This move started with the long journey to Liverpool, England. There they were given passage on the packet ship "Constitution" William Hatten was the Captain of the ship. He was easy to get along with and thus made the trip bearable. He even went out of his way to help the LDS Church members celebrate July 24th, which celebration is to commemorate the arrival of the Mormon pioneers in Utah. This was the last sailing ship to bring a large Mormon emigrant company across the Atlantic. There were 457 Saints on board. Elder Harvey H. Cluff was the President of the company. Some were from Switzerland, Bavaria, Wurttemberg, the Netherlands and the British Isles. It took 42 days to cross the Atlantic. No one died on the journey, but some were sick. The food wasn't exactly the best. Some tell about the "hardtack" they had to eat rather than good old bread. Elizabeth's son James was so seasick, that he promised the Lord if He wouldn't ask him to go across the ocean again, he would do all he could to further the cause of the gospel and live its laws. He was 21 years old at this time.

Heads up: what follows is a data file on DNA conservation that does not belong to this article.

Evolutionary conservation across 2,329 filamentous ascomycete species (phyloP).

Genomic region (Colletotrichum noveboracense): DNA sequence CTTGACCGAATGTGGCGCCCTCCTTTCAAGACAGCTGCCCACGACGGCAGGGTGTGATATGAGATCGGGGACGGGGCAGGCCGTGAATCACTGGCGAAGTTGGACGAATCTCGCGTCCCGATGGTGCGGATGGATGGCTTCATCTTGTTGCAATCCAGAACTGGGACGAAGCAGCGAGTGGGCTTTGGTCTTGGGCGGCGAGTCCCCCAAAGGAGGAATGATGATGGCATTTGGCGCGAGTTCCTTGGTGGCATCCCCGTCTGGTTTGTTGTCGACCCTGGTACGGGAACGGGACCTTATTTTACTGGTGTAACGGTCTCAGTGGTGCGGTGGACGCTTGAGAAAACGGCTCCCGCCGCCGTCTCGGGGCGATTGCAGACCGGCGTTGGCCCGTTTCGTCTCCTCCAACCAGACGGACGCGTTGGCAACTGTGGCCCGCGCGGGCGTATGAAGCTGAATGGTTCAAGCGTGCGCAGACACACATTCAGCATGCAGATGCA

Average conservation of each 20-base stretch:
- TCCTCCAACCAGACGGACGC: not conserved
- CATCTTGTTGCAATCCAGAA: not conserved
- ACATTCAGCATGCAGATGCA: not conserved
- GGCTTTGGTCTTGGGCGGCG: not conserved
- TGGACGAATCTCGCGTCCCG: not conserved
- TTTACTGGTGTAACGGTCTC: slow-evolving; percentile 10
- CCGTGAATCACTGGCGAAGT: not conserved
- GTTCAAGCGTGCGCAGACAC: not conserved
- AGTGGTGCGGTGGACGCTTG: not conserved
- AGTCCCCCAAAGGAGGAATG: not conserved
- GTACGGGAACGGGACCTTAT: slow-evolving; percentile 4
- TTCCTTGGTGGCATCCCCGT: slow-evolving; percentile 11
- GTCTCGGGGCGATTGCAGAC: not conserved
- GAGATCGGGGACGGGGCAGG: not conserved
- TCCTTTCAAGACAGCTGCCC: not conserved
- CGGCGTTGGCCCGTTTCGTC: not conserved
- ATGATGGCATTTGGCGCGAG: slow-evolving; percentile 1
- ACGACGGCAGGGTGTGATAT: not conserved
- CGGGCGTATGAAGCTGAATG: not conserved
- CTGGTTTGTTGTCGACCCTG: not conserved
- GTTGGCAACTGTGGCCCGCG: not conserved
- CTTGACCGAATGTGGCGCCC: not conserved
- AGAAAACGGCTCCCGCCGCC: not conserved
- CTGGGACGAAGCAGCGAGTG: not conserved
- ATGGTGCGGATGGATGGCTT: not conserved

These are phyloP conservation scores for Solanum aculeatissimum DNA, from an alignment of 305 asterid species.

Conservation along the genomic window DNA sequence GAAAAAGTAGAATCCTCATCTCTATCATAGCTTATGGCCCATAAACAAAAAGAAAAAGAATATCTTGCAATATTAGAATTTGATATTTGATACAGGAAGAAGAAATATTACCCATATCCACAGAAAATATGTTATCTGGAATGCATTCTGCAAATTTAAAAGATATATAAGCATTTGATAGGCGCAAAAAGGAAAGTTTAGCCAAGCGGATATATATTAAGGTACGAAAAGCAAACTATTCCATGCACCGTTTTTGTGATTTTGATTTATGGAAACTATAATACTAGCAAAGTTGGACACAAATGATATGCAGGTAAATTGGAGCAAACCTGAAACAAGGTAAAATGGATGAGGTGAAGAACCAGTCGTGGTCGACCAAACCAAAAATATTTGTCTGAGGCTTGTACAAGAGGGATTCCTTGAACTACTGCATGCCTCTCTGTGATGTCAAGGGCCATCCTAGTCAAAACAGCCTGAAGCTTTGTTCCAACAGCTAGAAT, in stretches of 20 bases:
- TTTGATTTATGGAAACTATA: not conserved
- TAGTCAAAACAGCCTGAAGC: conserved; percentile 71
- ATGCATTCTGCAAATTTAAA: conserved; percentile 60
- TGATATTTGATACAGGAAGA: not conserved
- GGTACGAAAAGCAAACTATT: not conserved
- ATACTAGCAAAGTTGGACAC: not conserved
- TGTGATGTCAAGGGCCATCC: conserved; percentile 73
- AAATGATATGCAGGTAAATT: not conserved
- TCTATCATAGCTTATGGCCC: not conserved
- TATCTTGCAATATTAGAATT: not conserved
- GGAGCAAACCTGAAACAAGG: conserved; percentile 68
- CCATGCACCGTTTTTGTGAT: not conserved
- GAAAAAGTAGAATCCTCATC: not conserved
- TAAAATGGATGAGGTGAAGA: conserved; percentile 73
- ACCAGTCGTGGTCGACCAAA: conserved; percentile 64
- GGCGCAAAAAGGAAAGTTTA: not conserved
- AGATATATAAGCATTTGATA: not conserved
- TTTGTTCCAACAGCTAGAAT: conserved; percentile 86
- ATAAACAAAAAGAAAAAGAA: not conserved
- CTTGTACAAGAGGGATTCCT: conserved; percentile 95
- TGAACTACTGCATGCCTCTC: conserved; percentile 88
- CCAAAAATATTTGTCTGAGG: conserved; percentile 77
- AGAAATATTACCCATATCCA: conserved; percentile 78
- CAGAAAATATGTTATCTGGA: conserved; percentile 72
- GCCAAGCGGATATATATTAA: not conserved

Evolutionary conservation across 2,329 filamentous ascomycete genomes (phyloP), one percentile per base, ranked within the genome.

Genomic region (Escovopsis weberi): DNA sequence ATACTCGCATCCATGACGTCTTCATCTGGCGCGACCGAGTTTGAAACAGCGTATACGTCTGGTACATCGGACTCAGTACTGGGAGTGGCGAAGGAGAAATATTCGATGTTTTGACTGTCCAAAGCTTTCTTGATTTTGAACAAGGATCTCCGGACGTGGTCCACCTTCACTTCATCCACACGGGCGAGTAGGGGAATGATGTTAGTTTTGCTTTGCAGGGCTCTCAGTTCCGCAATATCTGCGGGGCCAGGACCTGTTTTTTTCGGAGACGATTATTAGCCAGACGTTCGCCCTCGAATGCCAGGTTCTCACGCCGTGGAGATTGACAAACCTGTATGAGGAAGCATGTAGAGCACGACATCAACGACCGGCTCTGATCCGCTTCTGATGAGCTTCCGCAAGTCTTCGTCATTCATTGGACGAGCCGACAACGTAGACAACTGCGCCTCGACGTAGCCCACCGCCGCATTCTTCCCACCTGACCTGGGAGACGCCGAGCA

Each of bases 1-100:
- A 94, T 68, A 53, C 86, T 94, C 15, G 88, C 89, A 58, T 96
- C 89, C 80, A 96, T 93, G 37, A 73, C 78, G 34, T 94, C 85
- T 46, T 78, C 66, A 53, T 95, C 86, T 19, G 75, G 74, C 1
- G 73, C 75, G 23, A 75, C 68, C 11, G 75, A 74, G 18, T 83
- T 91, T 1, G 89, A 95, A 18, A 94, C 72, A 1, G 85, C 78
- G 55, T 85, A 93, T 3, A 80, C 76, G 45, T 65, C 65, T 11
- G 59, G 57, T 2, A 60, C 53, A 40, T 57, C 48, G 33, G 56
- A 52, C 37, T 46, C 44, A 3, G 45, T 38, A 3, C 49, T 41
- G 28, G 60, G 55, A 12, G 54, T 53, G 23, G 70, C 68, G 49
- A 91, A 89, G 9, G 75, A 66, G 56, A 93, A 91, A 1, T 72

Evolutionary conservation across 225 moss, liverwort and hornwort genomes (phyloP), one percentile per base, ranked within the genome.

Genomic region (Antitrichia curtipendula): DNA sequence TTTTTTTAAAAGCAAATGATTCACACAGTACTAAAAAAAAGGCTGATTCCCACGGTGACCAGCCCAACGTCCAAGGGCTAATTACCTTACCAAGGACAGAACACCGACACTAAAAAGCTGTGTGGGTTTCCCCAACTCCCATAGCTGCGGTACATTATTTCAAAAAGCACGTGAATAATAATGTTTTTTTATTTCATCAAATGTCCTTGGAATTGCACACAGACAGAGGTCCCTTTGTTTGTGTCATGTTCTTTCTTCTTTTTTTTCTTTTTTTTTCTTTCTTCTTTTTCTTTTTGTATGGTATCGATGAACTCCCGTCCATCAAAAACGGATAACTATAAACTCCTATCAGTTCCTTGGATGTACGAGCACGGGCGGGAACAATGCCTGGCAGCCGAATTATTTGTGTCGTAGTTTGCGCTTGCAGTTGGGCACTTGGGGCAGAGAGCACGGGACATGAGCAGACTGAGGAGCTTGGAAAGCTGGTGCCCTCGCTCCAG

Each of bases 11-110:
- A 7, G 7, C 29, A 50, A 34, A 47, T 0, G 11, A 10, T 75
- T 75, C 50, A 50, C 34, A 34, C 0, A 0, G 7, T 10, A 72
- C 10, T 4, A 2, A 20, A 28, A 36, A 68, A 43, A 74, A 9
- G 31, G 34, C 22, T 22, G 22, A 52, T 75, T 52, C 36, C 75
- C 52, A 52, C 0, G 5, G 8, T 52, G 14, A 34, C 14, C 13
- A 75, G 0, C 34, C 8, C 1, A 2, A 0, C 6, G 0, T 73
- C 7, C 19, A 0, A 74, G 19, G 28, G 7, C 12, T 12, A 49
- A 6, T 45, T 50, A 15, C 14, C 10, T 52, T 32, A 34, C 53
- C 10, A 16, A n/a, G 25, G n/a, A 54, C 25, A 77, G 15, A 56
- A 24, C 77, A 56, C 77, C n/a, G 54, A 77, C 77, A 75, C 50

They arrived in New York on August 6, 1868. The next leg of the journey was by rail. Immigrants traveling west set up housekeeping in crowded railroad cars, sometimes called "Zulu cars". They traveled by rail to Benton, Wyoming.[xvii] In Benton, they were assigned to Capt. John Gillespie's ox train of 54 wagons. They left Benton on August 15th. Many appreciated Elizabeth because she was always cheerful and happy. They arrived in Salt Lake on August 24th.[xviii]